Google moves to delete 'RuFraud' scam Android apps

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Google has removed 22 applications from its Android Market after they were discovered to contain fraudulent software.

Apps posing as popular third-party software such as Angry Birds tricked users into sending premium text messages.

Unlike some other app services, Android Market apps are not vetted prior to being added to the store.

Google has said it swiftly removes apps that violate its security policies.

Lookout, a mobile security company based in San Francisco, believes the fraud attempt originated from Russia.

After notifying Google of the 22 affected apps, Lookout said it then identified five more apps running the so-called "RuFraud" scam.

The scam would make a user believe they were about to download a game or program, but instead they were giving the phone "permission" to send a text message costing about £3.

Google has confirmed to the BBC that the additional apps have now been removed.

Lookout believes that there have been at least 14,000 downloads of apps containing RuFraud. Users across Europe were affected, including the UK.

The company said attacks of this nature have risen in the past few months.

More effort

Google has come under fire in the past for not doing enough to remove substandard or dangerous apps posing as popular software.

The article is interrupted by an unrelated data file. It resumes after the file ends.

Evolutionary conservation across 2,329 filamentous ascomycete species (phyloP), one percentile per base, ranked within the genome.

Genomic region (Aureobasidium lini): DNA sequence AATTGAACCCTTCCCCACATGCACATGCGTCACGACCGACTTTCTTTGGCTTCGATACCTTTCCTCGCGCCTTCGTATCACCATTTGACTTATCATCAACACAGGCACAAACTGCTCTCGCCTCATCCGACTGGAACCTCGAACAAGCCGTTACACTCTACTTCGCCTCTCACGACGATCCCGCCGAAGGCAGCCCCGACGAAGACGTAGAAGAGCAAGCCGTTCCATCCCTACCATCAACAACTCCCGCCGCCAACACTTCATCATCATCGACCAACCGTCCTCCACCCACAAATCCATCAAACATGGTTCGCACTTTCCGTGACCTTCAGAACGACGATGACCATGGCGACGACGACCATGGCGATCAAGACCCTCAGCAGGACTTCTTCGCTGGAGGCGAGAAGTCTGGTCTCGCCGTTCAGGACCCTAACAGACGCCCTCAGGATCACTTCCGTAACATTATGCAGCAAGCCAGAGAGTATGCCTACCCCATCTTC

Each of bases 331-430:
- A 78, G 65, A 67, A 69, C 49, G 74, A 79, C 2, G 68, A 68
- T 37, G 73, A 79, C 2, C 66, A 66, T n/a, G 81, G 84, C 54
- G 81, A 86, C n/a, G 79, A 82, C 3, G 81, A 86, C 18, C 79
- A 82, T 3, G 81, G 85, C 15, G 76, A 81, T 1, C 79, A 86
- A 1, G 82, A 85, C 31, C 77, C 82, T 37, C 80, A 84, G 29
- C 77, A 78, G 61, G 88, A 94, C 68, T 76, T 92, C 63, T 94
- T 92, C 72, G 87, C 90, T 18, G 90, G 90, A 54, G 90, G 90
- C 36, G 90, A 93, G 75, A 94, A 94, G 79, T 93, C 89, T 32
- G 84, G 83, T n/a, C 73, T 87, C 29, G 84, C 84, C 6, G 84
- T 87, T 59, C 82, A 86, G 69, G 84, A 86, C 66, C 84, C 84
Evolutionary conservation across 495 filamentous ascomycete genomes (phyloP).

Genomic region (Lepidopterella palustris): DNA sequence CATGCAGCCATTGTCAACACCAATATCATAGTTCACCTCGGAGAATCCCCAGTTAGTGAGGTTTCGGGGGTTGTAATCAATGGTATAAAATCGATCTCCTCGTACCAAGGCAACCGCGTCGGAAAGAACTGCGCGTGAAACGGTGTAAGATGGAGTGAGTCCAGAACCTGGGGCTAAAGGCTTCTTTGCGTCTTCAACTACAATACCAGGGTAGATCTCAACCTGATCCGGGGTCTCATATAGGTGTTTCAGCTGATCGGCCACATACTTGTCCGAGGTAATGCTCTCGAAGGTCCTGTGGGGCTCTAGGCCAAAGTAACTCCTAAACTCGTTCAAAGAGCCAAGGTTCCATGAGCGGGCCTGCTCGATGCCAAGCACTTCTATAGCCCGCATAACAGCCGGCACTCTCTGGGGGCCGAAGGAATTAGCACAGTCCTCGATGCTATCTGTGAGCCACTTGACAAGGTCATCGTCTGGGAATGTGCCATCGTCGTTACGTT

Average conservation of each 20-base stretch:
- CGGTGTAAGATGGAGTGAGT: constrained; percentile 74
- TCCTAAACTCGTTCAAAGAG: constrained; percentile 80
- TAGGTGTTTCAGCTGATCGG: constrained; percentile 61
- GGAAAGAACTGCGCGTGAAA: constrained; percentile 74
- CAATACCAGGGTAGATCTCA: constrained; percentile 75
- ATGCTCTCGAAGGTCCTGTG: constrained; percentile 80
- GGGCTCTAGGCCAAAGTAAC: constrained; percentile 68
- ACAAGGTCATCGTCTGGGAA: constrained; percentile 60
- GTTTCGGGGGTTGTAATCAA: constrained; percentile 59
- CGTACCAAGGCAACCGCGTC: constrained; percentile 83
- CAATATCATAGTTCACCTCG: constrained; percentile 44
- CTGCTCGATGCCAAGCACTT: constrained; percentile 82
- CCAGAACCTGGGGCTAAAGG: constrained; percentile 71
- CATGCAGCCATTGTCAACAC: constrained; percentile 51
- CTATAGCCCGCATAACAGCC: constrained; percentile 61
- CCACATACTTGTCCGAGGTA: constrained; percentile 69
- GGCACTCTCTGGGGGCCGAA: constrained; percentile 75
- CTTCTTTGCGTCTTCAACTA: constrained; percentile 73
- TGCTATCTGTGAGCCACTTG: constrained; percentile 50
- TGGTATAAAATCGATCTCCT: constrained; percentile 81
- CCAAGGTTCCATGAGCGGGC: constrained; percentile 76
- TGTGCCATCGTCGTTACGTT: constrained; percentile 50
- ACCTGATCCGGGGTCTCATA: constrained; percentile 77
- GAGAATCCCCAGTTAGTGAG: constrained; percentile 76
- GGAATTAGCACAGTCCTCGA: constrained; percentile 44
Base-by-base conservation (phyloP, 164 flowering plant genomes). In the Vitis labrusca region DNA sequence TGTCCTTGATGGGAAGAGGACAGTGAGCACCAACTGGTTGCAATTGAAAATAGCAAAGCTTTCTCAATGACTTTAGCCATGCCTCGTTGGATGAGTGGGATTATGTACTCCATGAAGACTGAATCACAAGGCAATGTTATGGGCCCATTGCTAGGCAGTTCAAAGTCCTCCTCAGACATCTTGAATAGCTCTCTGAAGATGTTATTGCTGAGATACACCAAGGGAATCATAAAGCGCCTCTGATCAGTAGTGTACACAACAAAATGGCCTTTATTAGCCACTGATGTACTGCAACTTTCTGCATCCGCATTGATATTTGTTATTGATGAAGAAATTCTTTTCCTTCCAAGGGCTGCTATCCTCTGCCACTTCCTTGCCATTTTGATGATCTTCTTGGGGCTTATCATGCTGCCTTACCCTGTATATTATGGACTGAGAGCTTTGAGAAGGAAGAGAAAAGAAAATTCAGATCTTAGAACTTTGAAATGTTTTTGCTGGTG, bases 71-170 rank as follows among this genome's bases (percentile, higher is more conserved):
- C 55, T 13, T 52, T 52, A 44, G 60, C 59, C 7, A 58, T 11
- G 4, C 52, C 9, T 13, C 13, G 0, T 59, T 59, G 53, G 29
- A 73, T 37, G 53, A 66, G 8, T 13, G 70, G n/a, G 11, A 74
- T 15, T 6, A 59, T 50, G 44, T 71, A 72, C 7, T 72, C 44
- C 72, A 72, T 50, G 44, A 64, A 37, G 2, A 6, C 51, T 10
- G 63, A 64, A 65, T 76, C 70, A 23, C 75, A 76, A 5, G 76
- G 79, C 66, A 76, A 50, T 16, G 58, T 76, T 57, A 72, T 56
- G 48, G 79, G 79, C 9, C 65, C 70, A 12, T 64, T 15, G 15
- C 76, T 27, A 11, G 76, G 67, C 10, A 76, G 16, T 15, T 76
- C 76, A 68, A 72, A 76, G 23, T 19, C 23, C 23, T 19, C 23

Rival stores, such as those from Microsoft and Apple, require all apps to go through a vetting process before being added.

Alternative app stores for Android have been created by companies such as Amazon, offering additional curation and more vigorous checks.

Imposters

Mobile Security company Lookout identified several counterfeit versions of popular software containing the RuFraud scam. They included fake versions of:

  • Angry Birds
  • Cut the Rope
  • Twilight (wallpaper)
  • Tetris
  • Need for Speed
  • Sim City
  • Puss in Boots

David Emm, a security researcher for Kaspersky, said Google needed to put in more effort to filter out harmful applications in their store.

"The flexibility of the Android Market is great, but that comes at a potential price to security.

"It will become a potentially bigger problem in the future. Android's market share is going up, and so is the number of malware-infected mobile software."

Mr Emm said Google might need third-party help to add screening functions for applications being added to the store.

"I think it's a question of using existing desktop technologies and transferring them to mobile," he said.

He worries that existing vulnerabilities in Android applications leaves the door open for wider breaches on Google's network.

"The concern is that your Android Market account is attached to your Gmail account - which means if my Market account is hacked, it adds another security problem."

Glass houses

Meanwhile Microsoft, whose Windows Phone is an Android competitor, has launched a competition offering a free smartphone to disgruntled Android users who tell their story.

A screenshot from Twitter showing Android complaints Microsoft egged on users to share their "Droidrage" - annoyance at Android smartphones

Ben Rudolf, Microsoft's "Windows Phone evangelist", tweeted: "If you have #droidrage from Android malware, share your story with me and you could win a #windowsphone!"

The marketing ploy was dismissed by Graham Cluley, author of Sophos' Naked Security blog.

"Microsoft would be wise not to look too smug at the current focus on Android malware issue though - and using the issue as a promotion for Windows Phone 7 may be shortsighted," he wrote.

"Let's not forget, people who live in glass houses shouldn't throw stones."

Naked Security later reported on an apparent vulnerability which allowed a Windows Phone's messaging function to be disabled by simply receiving a text.

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